Mike also became T&T's first world record-breaker, running 100 yards indoors (in flat-soled shoes) in 9.6 seconds in Washington DC in 1954, as well as equalling world bests for 50 and 60 yards that same indoor season. In 1956 he broke the world records for 220 yards/200 metres running 20.1 seconds in Bakersfield, California, and later that year equalled the world record for 100 yards (9.3sec) at Long Beach, California. He was called the World's Fastest Human in both those years, 1954 and 1956. Mike was also awarded the Helm's World Trophy for South America (the equivalent of today's Laureus Awards) in 1956.
After ending his running career in 1960 at the age of 25, Mike became a schoolteacher as well as working part-time in media, both as a journalist and a writer of books mainly about sport and fitness. He also worked in television, initially in Melbourne, covering the 1962 Perth Commonwealth Games for all media. Moving to Sydney in 1963, he worked full-time for the late Sir Frank Packer who appointed him Sports Director of his Sydney station TCN-9 in 1964, where he remained until 1965. Since then he has been self-employed in a wide range of fields. Besides being an author and freelance journalist in all media, he also became a publisher of several magazines (Australasian Athletics, Fun Runner, the Australian Journal of Sports Medicine, Terpnos Logos - the journal of the Australian Society of Clinical and Medical Hypnotherapists, and the journals of the Australian Council of Health, Physical Education and Recreation and the Australian General Practitioners Society), all of which he also printed in a small-offset business he then owned and operated. In 1970 Mike compiled, wrote and published the Australian Broadcasting Corporation's first-ever guide to the Commonwealth Games and followed this up in 1972 with the first ABC Guide to the Olympics. These guides were continued until 1988 when the world of sport, and particularly sporting media and publishing, changed for ever.
Besides all the above interests Agostini was actively engaged in product marketing, starting with Staminade, the first electrolyte-replacing drink in Australia (1967-70), and also synthetic running-track surfacing with Tartan which he did for 3M Company in the early '70s. He also got involved in event organisation and management, initially as the originator of the first jogging and fun-running series ever held in Australia (he also wrote Australia's first jogging book as well as being both editor and publisher of the only magazine on the subject, the very successful Fun Runner), then as Executive Director for the Sydney Marathon (1982-83) and the Sydney to Melbourne Westfield Ultra Marathon (1983-85), as well as organising the first-ever Sports Camps, held at the University of New England in Armidale, New South Wales, in 1975-76, among many other such activities, including being a consultant in sport to Pan American World Airways from 1976 to 1981. A man of many different parts, indeed - and there is still much more to come, he says.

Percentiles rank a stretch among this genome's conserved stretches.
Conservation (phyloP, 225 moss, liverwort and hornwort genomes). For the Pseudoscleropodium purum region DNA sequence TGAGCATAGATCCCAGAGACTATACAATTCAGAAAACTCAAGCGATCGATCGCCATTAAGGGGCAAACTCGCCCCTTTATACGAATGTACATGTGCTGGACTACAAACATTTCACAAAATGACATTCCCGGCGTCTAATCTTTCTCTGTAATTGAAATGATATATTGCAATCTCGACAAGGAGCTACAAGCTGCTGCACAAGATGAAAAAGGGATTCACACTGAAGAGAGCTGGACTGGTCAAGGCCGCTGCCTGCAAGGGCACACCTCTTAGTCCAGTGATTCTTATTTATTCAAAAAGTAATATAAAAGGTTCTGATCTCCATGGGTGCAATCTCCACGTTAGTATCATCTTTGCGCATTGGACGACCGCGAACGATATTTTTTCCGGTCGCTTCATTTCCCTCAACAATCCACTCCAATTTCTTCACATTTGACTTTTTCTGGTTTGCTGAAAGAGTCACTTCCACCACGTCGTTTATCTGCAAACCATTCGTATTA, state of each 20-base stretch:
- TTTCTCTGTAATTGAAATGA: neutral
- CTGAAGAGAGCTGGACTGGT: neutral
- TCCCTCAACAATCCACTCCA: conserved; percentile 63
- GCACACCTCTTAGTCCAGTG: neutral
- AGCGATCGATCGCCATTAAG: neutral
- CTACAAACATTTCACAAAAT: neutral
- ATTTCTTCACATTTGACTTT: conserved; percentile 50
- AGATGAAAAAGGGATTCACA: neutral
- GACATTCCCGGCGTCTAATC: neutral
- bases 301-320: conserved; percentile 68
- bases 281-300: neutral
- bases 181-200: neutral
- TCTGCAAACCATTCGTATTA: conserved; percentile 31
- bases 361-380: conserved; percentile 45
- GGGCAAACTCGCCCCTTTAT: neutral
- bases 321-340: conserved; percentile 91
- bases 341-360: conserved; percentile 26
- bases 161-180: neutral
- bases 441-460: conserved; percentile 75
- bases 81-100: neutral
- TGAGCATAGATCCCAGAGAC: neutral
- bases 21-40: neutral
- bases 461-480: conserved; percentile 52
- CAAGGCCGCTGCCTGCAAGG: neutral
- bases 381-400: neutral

Having always been interested in matters of both a metaphysical and spiritual nature, partly because of his family background and early education, Mike Agostini has today become almost totally involved in writing about, researching and also studying the so-called occult, paranormal and supernatural. His first book, DEATH - The Ultimate Orgasm?, has already become an Australian bestseller in this genre, with The Dying Experience and Learning How to Live (DB2) well on its way to similar sales.
"Death is the biggest game of all, because it is the end of life as we know it," says Agostini, adding, "But then there seems to be something else." Hence his books and seeming obsession with these subjects, which he says - as he enters his eighth decade - need to be looked at without fear, and even positively.